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Best Hikes On Oahu: The Waokele Pond Trail

Basic Information

  • Name: The Waokele Pond Trail
  • Where: Ho’omaluhia Botanical Gardens
  • Distance: 2 miles
  • Elevation Gain: 233 feet
  • Difficulty: Easy
  • Cost: Free
  • Hours: 9:00 AM – 4:00 PM
  • More Information: Oahu Trails

Picture from the Ho'ommaluhia Botanical Garden

Google Earth Image of the Trail

Hoomaluhia Garden Trail

Narrative

Oahu has a number of botanical gardens, but by far the largest is the Ho’omaluhia Botanical Garden in Kaneohe that I recently took by three and six year old to go and check out:

The name Ho’omaluhia means the “peaceful refuge” which this beautiful location definitely is.  The garden is 400 acres in size and packed with various short trails.  The best trail to check out is the Waokele Pond Trail.  Before heading out on any hike though make sure to stop by the park’s visitor center:

Picture from the Ho'ommaluhia Botanical Garden

The visitor center does not have much to see in regards to displays, but the volunteers that work there are extremely friendly and helpful:

Picture from the Ho'ommaluhia Botanical Garden

The visitor center also has maps of all the trails in the garden and kids can even sign out bamboo fishing poles to use in the pond.  From the visitor we then followed the sidewalk that is the beginning of the Waokele Pond Trail:

Picture from the Ho'ommaluhia Botanical Garden

The sidewalk portion of the trail passes through a nice garden of various plants that included bananas:

Picture from the Ho'ommaluhia Botanical Garden

There was also plenty of heliconia flowers to see as well:

Picture from the Ho'ommaluhia Botanical Garden

The trail also had many large leafy trees which on the day we were hiking helped us to hide from the rain that was falling at various times:

Picture from the Ho'ommaluhia Botanical Garden

Eventually the sidewalk ended and we followed a dirt trail towards these signboards on the shore of the pond:

Picture from the Ho'ommaluhia Botanical Garden

The signboards explained how the dam was built from 1976 to 1980 by the US Army Corps of Engineers to control flooding that had plague the Kaneohe area.  The fear of floods remains in Kaneohe with many signs like this one placed around the garden:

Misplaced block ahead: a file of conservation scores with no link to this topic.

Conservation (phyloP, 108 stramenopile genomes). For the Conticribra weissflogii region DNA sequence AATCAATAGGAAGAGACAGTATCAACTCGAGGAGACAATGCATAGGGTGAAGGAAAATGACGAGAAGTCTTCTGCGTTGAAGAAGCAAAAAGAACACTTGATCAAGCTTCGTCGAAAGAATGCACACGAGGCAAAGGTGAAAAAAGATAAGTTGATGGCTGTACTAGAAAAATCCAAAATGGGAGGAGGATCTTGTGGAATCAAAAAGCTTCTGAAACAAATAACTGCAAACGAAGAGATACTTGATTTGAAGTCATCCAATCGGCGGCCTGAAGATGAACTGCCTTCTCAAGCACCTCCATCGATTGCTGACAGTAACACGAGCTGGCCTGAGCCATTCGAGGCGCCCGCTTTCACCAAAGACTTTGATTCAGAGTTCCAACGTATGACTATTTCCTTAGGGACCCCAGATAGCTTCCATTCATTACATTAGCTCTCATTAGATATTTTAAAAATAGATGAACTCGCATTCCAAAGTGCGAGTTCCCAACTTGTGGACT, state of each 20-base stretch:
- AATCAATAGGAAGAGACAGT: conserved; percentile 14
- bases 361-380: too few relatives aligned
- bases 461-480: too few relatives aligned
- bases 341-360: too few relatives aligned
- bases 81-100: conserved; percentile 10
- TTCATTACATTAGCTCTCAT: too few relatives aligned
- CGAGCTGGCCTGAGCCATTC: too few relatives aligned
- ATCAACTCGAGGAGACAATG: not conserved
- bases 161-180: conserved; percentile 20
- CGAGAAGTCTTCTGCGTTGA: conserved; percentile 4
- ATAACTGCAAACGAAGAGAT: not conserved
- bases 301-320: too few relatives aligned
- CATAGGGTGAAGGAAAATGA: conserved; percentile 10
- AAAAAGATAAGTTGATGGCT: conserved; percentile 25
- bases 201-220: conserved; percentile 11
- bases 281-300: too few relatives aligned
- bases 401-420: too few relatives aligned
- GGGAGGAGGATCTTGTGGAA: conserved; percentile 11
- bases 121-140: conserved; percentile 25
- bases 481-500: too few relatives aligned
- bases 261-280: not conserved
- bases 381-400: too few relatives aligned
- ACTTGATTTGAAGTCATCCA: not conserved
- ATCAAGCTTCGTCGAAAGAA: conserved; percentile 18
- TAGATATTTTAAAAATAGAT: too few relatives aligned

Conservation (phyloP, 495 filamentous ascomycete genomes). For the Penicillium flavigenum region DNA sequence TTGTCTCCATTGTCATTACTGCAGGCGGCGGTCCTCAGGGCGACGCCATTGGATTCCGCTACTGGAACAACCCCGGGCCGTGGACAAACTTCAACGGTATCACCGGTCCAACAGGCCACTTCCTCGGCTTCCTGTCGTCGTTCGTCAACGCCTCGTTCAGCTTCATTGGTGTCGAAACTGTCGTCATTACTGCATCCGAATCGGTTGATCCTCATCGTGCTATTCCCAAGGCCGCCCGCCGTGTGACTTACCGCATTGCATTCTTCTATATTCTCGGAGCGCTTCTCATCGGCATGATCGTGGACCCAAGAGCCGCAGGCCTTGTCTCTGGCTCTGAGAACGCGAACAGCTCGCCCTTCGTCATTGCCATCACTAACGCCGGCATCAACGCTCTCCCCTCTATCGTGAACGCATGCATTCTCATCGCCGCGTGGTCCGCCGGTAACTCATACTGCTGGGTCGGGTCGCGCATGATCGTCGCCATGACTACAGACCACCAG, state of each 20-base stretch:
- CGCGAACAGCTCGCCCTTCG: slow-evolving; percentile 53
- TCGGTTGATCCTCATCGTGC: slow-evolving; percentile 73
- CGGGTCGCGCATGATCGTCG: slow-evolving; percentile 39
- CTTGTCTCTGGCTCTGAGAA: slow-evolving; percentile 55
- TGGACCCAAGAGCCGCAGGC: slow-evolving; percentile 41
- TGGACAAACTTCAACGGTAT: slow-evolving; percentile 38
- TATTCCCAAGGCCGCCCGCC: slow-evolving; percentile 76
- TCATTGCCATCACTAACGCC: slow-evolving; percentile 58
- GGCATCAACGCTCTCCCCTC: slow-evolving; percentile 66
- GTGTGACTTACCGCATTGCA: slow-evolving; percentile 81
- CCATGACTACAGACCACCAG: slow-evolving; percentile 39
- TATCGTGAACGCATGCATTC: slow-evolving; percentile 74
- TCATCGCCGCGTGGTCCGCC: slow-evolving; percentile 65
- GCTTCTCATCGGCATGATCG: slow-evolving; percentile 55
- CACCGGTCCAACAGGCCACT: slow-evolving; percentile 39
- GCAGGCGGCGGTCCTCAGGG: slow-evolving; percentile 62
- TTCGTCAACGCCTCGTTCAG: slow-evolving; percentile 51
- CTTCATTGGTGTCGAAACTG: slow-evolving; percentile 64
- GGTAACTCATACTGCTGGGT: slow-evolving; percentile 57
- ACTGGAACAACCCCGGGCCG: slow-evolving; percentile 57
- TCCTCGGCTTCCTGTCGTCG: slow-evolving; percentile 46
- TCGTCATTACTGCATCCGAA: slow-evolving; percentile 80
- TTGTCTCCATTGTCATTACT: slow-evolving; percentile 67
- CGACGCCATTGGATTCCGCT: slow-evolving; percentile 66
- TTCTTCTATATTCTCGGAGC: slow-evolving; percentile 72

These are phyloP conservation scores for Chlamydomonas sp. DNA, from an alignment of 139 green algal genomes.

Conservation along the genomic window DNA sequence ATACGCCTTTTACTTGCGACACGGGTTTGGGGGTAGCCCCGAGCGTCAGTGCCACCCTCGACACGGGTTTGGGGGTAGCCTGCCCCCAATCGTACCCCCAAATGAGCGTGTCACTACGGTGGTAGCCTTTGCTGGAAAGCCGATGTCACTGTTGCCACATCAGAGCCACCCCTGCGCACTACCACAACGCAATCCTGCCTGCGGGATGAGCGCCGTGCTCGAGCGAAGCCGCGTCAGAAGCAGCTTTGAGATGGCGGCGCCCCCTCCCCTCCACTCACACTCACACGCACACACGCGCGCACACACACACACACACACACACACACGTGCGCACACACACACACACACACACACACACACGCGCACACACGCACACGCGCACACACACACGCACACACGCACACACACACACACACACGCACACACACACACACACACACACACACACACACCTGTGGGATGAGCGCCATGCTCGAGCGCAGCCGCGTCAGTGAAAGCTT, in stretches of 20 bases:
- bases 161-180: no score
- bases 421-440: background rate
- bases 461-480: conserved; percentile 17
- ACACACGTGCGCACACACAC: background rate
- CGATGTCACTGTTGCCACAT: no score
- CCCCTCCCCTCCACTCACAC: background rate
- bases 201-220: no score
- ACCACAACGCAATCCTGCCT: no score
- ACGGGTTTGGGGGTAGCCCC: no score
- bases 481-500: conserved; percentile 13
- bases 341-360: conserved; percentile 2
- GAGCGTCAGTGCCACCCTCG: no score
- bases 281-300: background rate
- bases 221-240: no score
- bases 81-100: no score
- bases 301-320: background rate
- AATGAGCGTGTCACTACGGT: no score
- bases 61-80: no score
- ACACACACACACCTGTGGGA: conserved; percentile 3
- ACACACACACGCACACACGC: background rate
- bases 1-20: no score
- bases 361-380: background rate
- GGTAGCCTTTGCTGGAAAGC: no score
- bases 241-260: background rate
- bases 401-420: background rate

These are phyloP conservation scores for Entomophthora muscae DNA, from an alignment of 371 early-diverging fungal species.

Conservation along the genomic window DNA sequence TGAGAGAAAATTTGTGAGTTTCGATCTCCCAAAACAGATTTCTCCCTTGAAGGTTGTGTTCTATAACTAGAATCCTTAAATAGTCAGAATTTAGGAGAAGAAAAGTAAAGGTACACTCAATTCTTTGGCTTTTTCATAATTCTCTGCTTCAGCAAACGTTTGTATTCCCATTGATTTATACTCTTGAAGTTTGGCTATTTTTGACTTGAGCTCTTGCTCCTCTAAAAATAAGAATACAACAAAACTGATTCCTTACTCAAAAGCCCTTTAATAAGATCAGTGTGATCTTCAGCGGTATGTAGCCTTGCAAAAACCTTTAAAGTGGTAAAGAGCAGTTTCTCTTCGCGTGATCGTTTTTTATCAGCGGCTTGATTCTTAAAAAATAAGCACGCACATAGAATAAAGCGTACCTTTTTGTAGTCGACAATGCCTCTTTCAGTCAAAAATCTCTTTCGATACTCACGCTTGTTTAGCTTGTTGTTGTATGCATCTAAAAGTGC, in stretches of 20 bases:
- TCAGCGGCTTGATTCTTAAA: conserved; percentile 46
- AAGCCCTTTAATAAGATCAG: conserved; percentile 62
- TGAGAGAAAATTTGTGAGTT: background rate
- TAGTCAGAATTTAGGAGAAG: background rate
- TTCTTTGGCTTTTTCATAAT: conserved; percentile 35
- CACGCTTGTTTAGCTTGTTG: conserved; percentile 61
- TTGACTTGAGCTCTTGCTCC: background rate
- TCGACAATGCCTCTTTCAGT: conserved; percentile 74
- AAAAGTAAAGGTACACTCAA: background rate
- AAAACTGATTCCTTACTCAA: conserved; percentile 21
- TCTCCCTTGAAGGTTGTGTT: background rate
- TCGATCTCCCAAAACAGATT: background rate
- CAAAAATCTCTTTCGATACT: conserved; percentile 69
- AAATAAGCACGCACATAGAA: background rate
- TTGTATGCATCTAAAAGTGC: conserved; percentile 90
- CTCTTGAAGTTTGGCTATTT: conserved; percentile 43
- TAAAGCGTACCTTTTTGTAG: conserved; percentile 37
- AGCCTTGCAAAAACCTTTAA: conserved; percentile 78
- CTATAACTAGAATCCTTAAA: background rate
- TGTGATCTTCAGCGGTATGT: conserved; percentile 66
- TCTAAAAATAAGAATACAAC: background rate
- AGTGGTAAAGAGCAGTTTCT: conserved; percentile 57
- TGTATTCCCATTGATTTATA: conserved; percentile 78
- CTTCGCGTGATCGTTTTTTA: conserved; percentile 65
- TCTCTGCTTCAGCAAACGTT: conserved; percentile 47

Picture from the Ho'omaluhia Botanical Garden

The day we visited the Waokele Pond was shortly after Tropical Storm Darby had hit Oahu.  The storm brought large amount of rain to the island and the erosion caused the pond to have a brown color:

Picture from the Ho'omaluhia Botanical Garden

Here is a panorama picture of the pond with the dam visible on the middle left:

Picture from the Ho'ommaluhia Botanical Garden

As we walked by the pond we were surprised when these pigs came out of the bush looking for an easy meal:

Picture from the Ho'ommaluhia Botanical Garden

The garden has signs up everywhere saying to not feed the pigs, but it is pretty clear that these pigs are used to handouts from people.  After checking out the pigs we then crossed over this small bridge:

Picture from the Ho'ommaluhia Botanical Garden

There was a small creek flowing underneath the bridge to the pond:

Picture from the Ho'omaluhia Botanical Garden

Like with many other fresh water bodies of water on Oahu, signs were posted warning of the dangers of leptospirosis which is a bacterial infection caused by pigs pooping in the water:

Picture from the Ho'ommaluhia Botanical Garden

From the bridge we just followed the signs to the fish area for the lake:

Picture from the Ho'ommaluhia Botanical Garden

As we followed the trail passed the bridge we spotted a few flowers to take pictures of:

Picture from the Ho'ommaluhia Botanical Garden

Once we reached the fishing area the clouds had parted a bit from the adjacent Ko’olau Range and we were treated to some incredible views:

Picture from the Ho'ommaluhia Botanical Garden

The cliffs or “pali” as they are called in Hawaii are just beautiful to see from the Kaneohe area:

Picture from the Ho'ommaluhia Botanical Garden

Here is a closer look at the palis:

Picture from the Ho'ommaluhia Botanical Garden

During heavy rains it is pretty incredible to see so many waterfalls cascading down the side of these cliffs:

Picture from the Ho'ommaluhia Botanical Garden

At Waokele Pond catch and release fishing is only allowed on weekends from 10AM – 2PM:

Picture from the Ho'ommaluhia Botanical Garden

There was plenty of people at the pond the day we visited trying to catch a fish:

Picture from the Ho'omaluhia Botanical Garden

A short distance passed the fishing area is where the Kaowele Pond trail ends at these signs:

Picture from the Ho'ommaluhia Botanical Garden

From the end of the trail we turned around and retraced our steps back to the visitor center:

Picture from the Ho'ommaluhia Botanical Garden

Conclusion

Overall the Waokele Trail ended up being an easy 2-mile round-trip hike that my three and six year old had no issues completing.  We also found the Ho’omaluhia Botanical Gardens to be a real gem of a location for families to check out.  My kids love visiting here and doing the hike down to the Waokele Pond to go fishing.  For those visiting the island with a limited amount of time this is not a hike I would recommend compared to using the time to instead check out other more popular trails such as Diamond Head Crater and Manoa Falls which have incredible scenery.  However, for those with kids and more time on the island, Ho’omaluhia Botanical Gardens is well worth checking out as well.

Note: Many more great trails on Oahu can be found by checking out my Oahu Regional Trail Finder at the link.

Note: More Oahu trail information can be read in the below book:

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